Rep. Alexandria Ocasio-Cortez (D-NY) claimed Wednesday evening’s deadly flooding in New York City, caused by the remnants of Hurricane Ida, highlight how the “climate crisis is an inequality crisis.”
“How the climate crisis is an inequality crisis: Many of these deaths occurred in basement dwellings, many of which are illegal and growing in # due to the unaffordable housing crisis, but do not meet safety standards required to keep people safe in incidents like flash floods,” Ocasio-Cortez, leader of the far-left “Squad,” wrote on Twitter Thursday.
As a result, among the people MOST at risk during flash floods here are those living in off-the-books basement dwellings that don’t meet the safety codes necessary to save lives.
These are working class, immigrant, and low-income people & families.
— Alexandria Ocasio-Cortez (@AOC) September 2, 2021
“As a result, among the people MOST at risk during flash floods here are those living in off-the-books basement dwellings that don’t meet the safety codes necessary to save lives. These are working class, immigrant, and low-income people & families,” she added.
At least 20 people died in the northeast’s historic flooding, including nine people who lost their lives in New York City, according to officials. The age of the victims are between 2 and 86.
Earlier Thursday, Senate Majority Leader Chuck Schumer (D-NY) echoed Ocasio-Cortez’s remarks, saying during a press conference: “Woe is us if we don’t recognize these changes are due to climate change. Woe is us if we don’t do something about it quickly.”
“When you get two record rainfalls in a week, it’s not just coincidence,” he stated. “Global warming is upon us and it’s going to get worse and worse and worse unless we do something about it, and that’s why it’s so important to pass… the infrastructure bill and the budget reconciliation bill.”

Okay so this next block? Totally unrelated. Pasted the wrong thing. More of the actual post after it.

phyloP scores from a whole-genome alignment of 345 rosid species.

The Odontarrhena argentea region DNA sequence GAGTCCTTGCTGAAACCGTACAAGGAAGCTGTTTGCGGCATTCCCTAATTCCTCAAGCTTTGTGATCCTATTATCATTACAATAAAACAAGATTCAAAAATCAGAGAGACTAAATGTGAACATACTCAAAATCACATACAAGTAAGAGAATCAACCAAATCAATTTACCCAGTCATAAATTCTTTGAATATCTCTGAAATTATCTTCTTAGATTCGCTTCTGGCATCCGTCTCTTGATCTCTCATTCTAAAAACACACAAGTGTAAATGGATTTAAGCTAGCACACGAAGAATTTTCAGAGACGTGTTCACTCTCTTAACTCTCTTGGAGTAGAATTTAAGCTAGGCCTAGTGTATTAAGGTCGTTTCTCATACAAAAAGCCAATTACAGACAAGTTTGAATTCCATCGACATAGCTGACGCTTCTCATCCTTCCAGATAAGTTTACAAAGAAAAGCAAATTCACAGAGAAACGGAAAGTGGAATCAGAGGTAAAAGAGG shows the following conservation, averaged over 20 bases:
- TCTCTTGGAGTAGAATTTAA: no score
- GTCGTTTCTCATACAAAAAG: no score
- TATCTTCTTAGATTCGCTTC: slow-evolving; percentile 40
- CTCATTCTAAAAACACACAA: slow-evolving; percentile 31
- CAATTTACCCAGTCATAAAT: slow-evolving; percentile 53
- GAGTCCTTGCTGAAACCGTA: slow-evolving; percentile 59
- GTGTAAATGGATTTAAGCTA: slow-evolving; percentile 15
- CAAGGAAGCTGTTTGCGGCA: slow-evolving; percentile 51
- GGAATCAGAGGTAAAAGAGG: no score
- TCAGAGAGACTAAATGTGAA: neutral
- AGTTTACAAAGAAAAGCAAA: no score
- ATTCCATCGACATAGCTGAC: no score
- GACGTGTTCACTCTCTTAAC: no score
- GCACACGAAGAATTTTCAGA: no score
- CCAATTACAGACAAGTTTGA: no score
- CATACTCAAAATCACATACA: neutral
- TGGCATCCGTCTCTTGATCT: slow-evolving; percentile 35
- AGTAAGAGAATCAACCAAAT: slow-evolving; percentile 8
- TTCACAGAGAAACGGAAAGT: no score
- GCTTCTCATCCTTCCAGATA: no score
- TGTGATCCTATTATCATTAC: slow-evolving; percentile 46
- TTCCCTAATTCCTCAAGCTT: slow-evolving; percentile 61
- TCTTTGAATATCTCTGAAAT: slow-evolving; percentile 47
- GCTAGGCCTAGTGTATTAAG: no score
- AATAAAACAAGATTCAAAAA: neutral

Schumer highlighted global warming provisions included in the so-called “infrastructure” legislation that the House has yet to vote on. The senator claimed the measures could help “stop the global warming or at least reduce its awful effects on this country.”
New York Gov. Kathy Hochul, New Jersey Gov. Phil Murphy, and de Blasio all declared states of emergency as the National Weather Service issued a smattering of flash flood warnings for New York and southern New England.
“We’re enduring a historic weather event tonight with record-breaking rain across the city, brutal flooding, and dangerous conditions on our roads,” de Blasio said via Twitter. “Please stay off the streets tonight and let our first responders and emergency services get their work done.”
Don’t drive and stay off subway trains, he urged, as videos and images published online show subways and streets flooded.
The UPI contributed to this report.